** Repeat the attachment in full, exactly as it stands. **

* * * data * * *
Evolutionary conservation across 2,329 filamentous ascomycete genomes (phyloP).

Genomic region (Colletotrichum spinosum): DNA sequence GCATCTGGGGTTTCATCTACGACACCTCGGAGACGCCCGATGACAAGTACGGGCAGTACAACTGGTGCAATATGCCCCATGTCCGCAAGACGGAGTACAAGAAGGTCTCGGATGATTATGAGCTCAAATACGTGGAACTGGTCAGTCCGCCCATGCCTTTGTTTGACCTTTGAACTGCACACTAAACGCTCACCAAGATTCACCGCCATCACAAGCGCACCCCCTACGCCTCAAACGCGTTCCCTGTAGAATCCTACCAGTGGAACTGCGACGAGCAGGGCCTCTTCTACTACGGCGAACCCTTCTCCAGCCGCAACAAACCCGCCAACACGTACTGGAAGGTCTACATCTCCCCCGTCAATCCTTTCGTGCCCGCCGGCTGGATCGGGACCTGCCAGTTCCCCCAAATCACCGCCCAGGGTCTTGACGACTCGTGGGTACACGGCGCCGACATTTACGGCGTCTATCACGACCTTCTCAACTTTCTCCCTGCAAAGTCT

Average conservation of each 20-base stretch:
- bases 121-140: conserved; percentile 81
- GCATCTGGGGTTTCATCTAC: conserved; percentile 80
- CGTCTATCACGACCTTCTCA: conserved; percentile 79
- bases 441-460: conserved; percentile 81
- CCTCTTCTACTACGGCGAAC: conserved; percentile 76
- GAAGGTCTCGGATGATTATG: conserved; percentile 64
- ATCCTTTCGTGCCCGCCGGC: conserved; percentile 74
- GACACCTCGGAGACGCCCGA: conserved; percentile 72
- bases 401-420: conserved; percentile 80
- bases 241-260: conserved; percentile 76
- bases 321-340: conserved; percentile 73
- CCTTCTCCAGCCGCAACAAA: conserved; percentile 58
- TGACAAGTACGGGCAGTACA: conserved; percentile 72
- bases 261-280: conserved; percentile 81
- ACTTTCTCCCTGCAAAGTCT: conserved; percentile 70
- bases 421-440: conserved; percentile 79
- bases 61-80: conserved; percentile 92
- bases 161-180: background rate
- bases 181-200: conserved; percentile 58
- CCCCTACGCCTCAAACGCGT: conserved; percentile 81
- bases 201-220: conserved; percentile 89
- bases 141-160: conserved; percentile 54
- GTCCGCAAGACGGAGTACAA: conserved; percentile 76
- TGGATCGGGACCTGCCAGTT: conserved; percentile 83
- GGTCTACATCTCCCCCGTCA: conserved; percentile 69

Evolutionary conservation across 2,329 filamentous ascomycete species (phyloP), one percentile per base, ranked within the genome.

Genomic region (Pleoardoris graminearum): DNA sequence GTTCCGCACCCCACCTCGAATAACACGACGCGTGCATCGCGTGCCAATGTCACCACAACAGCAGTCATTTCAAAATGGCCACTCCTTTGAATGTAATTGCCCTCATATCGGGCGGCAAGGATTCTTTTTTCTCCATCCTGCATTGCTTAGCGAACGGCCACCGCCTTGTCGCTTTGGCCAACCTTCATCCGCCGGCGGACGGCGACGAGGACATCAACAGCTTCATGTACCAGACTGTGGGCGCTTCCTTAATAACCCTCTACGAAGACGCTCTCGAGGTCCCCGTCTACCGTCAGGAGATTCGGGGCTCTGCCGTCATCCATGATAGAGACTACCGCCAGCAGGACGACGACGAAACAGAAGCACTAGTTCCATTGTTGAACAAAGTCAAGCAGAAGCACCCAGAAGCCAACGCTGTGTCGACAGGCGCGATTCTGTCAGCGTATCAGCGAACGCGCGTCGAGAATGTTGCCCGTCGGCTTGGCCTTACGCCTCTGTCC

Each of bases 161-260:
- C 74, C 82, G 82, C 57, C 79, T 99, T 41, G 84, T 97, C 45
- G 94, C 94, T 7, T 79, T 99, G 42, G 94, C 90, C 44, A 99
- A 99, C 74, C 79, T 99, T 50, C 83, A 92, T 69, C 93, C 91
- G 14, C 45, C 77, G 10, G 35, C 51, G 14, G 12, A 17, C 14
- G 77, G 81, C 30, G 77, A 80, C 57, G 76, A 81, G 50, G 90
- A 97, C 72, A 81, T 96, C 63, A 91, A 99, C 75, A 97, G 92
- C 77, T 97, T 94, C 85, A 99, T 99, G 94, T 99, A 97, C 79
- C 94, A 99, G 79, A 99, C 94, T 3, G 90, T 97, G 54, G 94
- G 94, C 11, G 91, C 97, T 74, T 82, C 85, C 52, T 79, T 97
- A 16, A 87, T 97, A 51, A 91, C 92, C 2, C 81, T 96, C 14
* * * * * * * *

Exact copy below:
Evolutionary conservation across 2,329 filamentous ascomycete genomes (phyloP).

Genomic region (Colletotrichum spinosum): DNA sequence GCATCTGGGGTTTCATCTACGACACCTCGGAGACGCCCGATGACAAGTACGGGCAGTACAACTGGTGCAATATGCCCCATGTCCGCAAGACGGAGTACAAGAAGGTCTCGGATGATTATGAGCTCAAATACGTGGAACTGGTCAGTCCGCCCATGCCTTTGTTTGACCTTTGAACTGCACACTAAACGCTCACCAAGATTCACCGCCATCACAAGCGCACCCCCTACGCCTCAAACGCGTTCCCTGTAGAATCCTACCAGTGGAACTGCGACGAGCAGGGCCTCTTCTACTACGGCGAACCCTTCTCCAGCCGCAACAAACCCGCCAACACGTACTGGAAGGTCTACATCTCCCCCGTCAATCCTTTCGTGCCCGCCGGCTGGATCGGGACCTGCCAGTTCCCCCAAATCACCGCCCAGGGTCTTGACGACTCGTGGGTACACGGCGCCGACATTTACGGCGTCTATCACGACCTTCTCAACTTTCTCCCTGCAAAGTCT

Average conservation of each 20-base stretch:
- bases 121-140: conserved; percentile 81
- GCATCTGGGGTTTCATCTAC: conserved; percentile 80
- CGTCTATCACGACCTTCTCA: conserved; percentile 79
- bases 441-460: conserved; percentile 81
- CCTCTTCTACTACGGCGAAC: conserved; percentile 76
- GAAGGTCTCGGATGATTATG: conserved; percentile 64
- ATCCTTTCGTGCCCGCCGGC: conserved; percentile 74
- GACACCTCGGAGACGCCCGA: conserved; percentile 72
- bases 401-420: conserved; percentile 80
- bases 241-260: conserved; percentile 76
- bases 321-340: conserved; percentile 73
- CCTTCTCCAGCCGCAACAAA: conserved; percentile 58
- TGACAAGTACGGGCAGTACA: conserved; percentile 72
- bases 261-280: conserved; percentile 81
- ACTTTCTCCCTGCAAAGTCT: conserved; percentile 70
- bases 421-440: conserved; percentile 79
- bases 61-80: conserved; percentile 92
- bases 161-180: background rate
- bases 181-200: conserved; percentile 58
- CCCCTACGCCTCAAACGCGT: conserved; percentile 81
- bases 201-220: conserved; percentile 89
- bases 141-160: conserved; percentile 54
- GTCCGCAAGACGGAGTACAA: conserved; percentile 76
- TGGATCGGGACCTGCCAGTT: conserved; percentile 83
- GGTCTACATCTCCCCCGTCA: conserved; percentile 69

Evolutionary conservation across 2,329 filamentous ascomycete species (phyloP), one percentile per base, ranked within the genome.

Genomic region (Pleoardoris graminearum): DNA sequence GTTCCGCACCCCACCTCGAATAACACGACGCGTGCATCGCGTGCCAATGTCACCACAACAGCAGTCATTTCAAAATGGCCACTCCTTTGAATGTAATTGCCCTCATATCGGGCGGCAAGGATTCTTTTTTCTCCATCCTGCATTGCTTAGCGAACGGCCACCGCCTTGTCGCTTTGGCCAACCTTCATCCGCCGGCGGACGGCGACGAGGACATCAACAGCTTCATGTACCAGACTGTGGGCGCTTCCTTAATAACCCTCTACGAAGACGCTCTCGAGGTCCCCGTCTACCGTCAGGAGATTCGGGGCTCTGCCGTCATCCATGATAGAGACTACCGCCAGCAGGACGACGACGAAACAGAAGCACTAGTTCCATTGTTGAACAAAGTCAAGCAGAAGCACCCAGAAGCCAACGCTGTGTCGACAGGCGCGATTCTGTCAGCGTATCAGCGAACGCGCGTCGAGAATGTTGCCCGTCGGCTTGGCCTTACGCCTCTGTCC

Each of bases 161-260:
- C 74, C 82, G 82, C 57, C 79, T 99, T 41, G 84, T 97, C 45
- G 94, C 94, T 7, T 79, T 99, G 42, G 94, C 90, C 44, A 99
- A 99, C 74, C 79, T 99, T 50, C 83, A 92, T 69, C 93, C 91
- G 14, C 45, C 77, G 10, G 35, C 51, G 14, G 12, A 17, C 14
- G 77, G 81, C 30, G 77, A 80, C 57, G 76, A 81, G 50, G 90
- A 97, C 72, A 81, T 96, C 63, A 91, A 99, C 75, A 97, G 92
- C 77, T 97, T 94, C 85, A 99, T 99, G 94, T 99, A 97, C 79
- C 94, A 99, G 79, A 99, C 94, T 3, G 90, T 97, G 54, G 94
- G 94, C 11, G 91, C 97, T 74, T 82, C 85, C 52, T 79, T 97
- A 16, A 87, T 97, A 51, A 91, C 92, C 2, C 81, T 96, C 14